The stigma of addiction and mental illness is alive and well, even in our own families.
In five days, my brother Brett will be 50 years old. It should be a big party with love, laughter, family and friends. But there will be no party.
I can still hear it ringing in my ears: “Your brother was a junkie who deserved to die.”
Anyone who loves or has lost someone addicted to drugs or alcohol has heard this statement in one form or another. Several times. It can often be ignored. Tolerated. Accepted. Maybe someone didn’t say it to you directly, in those exact words, but you hear them loud and clear. And our beloved too.
I usually don’t react, it’s not my style; after all, it’s a waste of precious energy for me to shout and challenge everyone I come in contact with. I have confidence not only in who I am and in my belief that addiction and mental illness are diseases, but also in who my brother was.
Everyone can be pushed beyond their limits. Where they’ve had enough. They are injured. Frustrated. And they have to stand up for what they believe is right, when someone else can’t find the courage to have their own voice. Not because I fight my brother’s battles; after all, we are no longer two and six playing in the neighborhood sandbox. But rather because I walked this painful road, witnessed the judgment and because of that, I see the world in a more empathetic way.
I vividly remember my mother and I sitting for about an hour waiting for my brother to be seen urgently. His leg was shaking anxiety until he was taken to a private room. We explained to the nurse that Brett was severely intoxicated and needed help to quit alcohol safely, not that we needed it as his situation was very clear from his scruffy appearance and glassy eyes . And she started taking her vital signs.
It wasn’t the nurse’s cold, dissociated approach when he took my brother’s blood pressure, pricked his arm with a needle, or asked him how much he had drunk that made my blood boil. It was the fact that it was obvious she absolutely hated him. For the very first time, like a bolt of electricity coursing through my veins, I felt judgment – exactly how my brother must have felt. Pure and unadulterated judgment. As she left the room, I quickly ran after her, catching up with her in front of the nurses’ station.
“Excuse me,” I said. She didn’t hear me so I repeated myself. She turned to look at me.
“Hi. Listen, I don’t mean to be rude. I fully understand and appreciate how difficult your job is and how many different things you have to see. I even understand that on some level, maybe for you my brother is not sick the way most people here are, and you think it may be purely self induced. What I need to remind you is that he is a human being .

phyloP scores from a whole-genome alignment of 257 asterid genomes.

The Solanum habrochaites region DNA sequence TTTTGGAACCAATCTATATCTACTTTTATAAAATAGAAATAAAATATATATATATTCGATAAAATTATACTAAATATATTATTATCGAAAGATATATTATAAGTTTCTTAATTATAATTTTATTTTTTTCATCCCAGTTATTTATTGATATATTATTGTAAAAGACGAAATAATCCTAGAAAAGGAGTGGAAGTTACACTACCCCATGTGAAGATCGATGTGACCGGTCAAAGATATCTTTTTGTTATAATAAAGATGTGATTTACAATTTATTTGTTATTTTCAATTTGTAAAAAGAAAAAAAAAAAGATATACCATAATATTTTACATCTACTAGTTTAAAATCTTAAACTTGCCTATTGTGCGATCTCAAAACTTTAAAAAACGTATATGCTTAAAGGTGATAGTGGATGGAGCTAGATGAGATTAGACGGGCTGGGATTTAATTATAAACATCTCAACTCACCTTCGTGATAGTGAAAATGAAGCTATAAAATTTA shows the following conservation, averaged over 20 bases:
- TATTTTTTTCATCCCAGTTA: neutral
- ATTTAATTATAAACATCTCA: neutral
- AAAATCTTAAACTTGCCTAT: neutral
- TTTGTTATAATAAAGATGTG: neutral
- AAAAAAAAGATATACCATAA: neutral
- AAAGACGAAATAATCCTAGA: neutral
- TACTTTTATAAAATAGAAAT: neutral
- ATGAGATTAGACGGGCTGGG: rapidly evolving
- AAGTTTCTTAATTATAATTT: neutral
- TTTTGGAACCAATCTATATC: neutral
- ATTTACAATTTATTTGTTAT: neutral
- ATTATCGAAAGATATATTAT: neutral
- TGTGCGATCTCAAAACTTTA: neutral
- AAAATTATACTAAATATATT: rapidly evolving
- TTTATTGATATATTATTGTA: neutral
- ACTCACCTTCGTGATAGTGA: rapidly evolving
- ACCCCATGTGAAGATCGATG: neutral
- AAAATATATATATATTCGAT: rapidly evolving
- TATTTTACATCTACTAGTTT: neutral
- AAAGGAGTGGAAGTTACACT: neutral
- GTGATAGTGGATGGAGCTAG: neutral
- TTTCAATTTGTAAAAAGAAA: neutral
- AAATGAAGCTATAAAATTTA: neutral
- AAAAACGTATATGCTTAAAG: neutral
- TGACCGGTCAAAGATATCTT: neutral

She didn’t blink.
I continued, “Now I don’t care what you did yesterday or how you are tomorrow. All I care about is that right now when you walk into that room you show some compassion because it’s a person in there. A person! He’s somebody’s brother, somebody’s son. And despite what you very obviously perceive as completely disgusting, someone loves it. Do you think you can do this?
I didn’t give him time to respond.
“Because if you can’t, then what I suggest is that for the next hour or two, you do!”
I pulled away so I wouldn’t have to stare at his stony expression for another second. Before walking through the door to sit quietly in the corner of my brother’s room, I caught my breath because I was so pissed off.
I understand and appreciate the hard work of nurses—after all, our mother is a nurse—and I can imagine they see all kinds of things. But it’s their job, a job they choose. To treat someone in a very obvious way, regardless of their situation, as if they were below the dirt, I can’t stand. As I looked at my brother at his worst, like I had so many times before, all I thought was that he was in there.
The doctor arrived soon after. I knew the exercise; it seemed to me that I had already heard that a thousand times. They couldn’t keep Brett overnight because all the beds were full, although I appreciate the doctor giving him a Valium injection. At least I think it was Valium, which I then knew belonged to the class of drugs called benzodiazepines. It is used for the short-term relief of mild to moderate symptoms anxiety and for alcohol withdrawal. Mom and I knew that at least this would help Brett get through the night, and the doctor’s suggestion was that we go back to rehab in the morning.